Action 9 investigates hidden fire risks in attics

MARION COUNTY, Fla. — Smoke could be seen for miles when flames gutted a Viera home after a lightning strike, and in New Smyrna Beach investigators also blamed lightning for a fire that leveled a house.

In separate lawsuits, the homeowners claim it was a flexible gas pipe in the attic that fueled devastating fires.

Retired contractor Charles Swafford said he didn't feel safe after discovering the same type of flexible gas line in the attic of his home in The Villages.

It's a yellow corrugated stainless steel tubing also known as CSST.

“The further I looked into it the more concerned I became,” said Swafford.

Many fire officials and researchers claim the line can be damaged by lighting creating pinhole leaks that turn into blowtorches.

“It has been linked to fires,” said Jim Narva with The National Association of State Fire Marshals.

The association and the Lighting Protection Institute recently warned the thin walled gas lines combined with lightning pose serious fire hazards, especially in Florida.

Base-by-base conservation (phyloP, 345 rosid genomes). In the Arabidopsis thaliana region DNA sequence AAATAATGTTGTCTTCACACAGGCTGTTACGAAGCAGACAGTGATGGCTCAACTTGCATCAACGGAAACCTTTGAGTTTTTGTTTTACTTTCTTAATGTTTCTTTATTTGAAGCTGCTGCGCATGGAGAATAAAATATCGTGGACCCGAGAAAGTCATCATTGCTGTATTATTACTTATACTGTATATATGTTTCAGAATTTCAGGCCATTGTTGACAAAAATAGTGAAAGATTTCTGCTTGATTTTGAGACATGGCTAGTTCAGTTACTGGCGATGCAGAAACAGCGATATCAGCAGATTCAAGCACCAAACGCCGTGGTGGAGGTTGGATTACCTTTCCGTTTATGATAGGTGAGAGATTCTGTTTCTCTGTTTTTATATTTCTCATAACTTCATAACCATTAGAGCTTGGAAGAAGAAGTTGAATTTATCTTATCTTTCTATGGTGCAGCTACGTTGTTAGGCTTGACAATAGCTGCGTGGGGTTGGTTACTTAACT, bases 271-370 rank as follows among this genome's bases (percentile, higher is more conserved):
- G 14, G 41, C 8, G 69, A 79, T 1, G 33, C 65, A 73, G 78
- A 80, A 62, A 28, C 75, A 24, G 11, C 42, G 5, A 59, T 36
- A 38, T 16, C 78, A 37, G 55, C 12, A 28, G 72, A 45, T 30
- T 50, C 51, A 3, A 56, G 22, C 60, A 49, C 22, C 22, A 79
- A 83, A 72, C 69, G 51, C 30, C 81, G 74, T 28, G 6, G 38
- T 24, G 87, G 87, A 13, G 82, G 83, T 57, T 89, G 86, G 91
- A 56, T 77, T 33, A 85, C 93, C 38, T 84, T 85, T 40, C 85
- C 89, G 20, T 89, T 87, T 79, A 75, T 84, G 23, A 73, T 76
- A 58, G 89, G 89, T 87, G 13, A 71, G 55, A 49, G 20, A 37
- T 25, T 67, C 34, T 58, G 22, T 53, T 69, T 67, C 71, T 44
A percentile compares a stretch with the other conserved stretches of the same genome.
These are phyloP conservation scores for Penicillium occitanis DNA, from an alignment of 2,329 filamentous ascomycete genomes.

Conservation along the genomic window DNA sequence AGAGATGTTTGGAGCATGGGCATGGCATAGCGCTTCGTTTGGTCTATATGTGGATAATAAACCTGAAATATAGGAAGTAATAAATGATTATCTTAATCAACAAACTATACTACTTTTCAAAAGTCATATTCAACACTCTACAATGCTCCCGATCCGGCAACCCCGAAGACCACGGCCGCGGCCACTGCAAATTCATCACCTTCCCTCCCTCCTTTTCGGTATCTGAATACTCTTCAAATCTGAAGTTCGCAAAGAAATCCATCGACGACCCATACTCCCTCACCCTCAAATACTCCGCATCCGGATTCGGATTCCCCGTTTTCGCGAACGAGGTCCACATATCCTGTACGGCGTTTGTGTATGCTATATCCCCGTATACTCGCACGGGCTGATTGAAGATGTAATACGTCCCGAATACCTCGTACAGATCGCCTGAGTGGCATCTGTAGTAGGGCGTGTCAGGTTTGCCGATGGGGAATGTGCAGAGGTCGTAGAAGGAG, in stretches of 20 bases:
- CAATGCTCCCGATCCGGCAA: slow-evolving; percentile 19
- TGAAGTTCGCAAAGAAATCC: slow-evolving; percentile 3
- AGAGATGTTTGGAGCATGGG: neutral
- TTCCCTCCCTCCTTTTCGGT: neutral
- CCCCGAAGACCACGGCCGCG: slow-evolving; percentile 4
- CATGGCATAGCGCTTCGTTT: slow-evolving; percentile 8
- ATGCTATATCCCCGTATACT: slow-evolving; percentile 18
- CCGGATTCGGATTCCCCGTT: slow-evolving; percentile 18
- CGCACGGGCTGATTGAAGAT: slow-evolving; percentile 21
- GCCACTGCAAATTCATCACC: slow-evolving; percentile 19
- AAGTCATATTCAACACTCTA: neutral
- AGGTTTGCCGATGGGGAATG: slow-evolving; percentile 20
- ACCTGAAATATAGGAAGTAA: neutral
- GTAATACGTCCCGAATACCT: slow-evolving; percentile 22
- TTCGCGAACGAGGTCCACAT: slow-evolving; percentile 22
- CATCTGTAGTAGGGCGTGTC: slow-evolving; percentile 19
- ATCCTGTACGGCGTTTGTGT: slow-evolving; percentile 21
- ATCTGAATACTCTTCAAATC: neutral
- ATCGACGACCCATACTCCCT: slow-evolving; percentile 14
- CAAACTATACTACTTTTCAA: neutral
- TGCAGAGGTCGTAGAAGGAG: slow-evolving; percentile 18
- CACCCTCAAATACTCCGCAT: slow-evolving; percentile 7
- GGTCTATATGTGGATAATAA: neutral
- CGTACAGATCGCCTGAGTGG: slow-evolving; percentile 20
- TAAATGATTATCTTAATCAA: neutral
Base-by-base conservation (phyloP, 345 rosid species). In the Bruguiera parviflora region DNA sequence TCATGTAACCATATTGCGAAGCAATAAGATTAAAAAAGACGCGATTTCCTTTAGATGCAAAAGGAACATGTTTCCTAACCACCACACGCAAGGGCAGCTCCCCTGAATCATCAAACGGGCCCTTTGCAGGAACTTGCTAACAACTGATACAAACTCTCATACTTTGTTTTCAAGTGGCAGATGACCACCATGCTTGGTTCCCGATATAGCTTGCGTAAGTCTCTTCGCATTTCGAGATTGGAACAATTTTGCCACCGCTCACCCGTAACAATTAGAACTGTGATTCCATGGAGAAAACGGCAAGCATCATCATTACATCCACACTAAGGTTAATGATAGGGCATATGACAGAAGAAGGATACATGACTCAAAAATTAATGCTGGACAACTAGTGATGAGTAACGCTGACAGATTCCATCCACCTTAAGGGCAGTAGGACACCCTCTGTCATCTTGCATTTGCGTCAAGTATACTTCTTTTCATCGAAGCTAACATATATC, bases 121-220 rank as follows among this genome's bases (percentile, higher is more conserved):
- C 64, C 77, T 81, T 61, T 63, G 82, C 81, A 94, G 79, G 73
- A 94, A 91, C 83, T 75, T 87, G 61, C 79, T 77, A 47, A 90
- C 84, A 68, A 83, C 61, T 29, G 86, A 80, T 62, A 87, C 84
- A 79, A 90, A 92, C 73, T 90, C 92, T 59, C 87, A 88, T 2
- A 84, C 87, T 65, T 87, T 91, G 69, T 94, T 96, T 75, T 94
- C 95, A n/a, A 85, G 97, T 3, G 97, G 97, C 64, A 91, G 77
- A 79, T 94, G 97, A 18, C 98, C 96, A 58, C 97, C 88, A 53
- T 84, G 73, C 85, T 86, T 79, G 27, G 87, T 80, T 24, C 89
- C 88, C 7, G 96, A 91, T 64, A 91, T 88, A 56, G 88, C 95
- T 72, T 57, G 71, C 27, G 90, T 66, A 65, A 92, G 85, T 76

“Once that happens, gas is leaking, it can ignite and that's how the fire begins,” said Narva.

CSST manufacturers have denied the gas pipe is defective, and say it's safe if properly installed and grounded.

But the parents of Brennen Teel blame that type of gas line for their son's death in Texas.

“After the first week we buried our son, and then started asking why?” said Becky Teel.

She says lighting struck a home her son was visiting and minutes later the ceiling collapsed.

Investigators claim pinhole CSST gas leaks fueled the explosion.

“The firemen were not able to save Brennan, but they did get there in time to save the evidence,” said Teel.

The Teels started the Brennen Teel Foundation that found state investigators fail to check for flexible gas lines in lightning fires.

Action 9 reviewed the Florida Fire Marshal household database and CSST is ignored.

“If the evidence shows we have a problem, we should look into it,” Swafford said.

CSST does meet current building and safety codes.

However, some lawsuits claim the pipe failed in lightning fires even when it had been bonded and grounded.

According to the fire marshal’s association, hire a licensed electrician to inspect how it was installed.

If it's grounded and not close to other pipes and vents experts say that lowers the risk.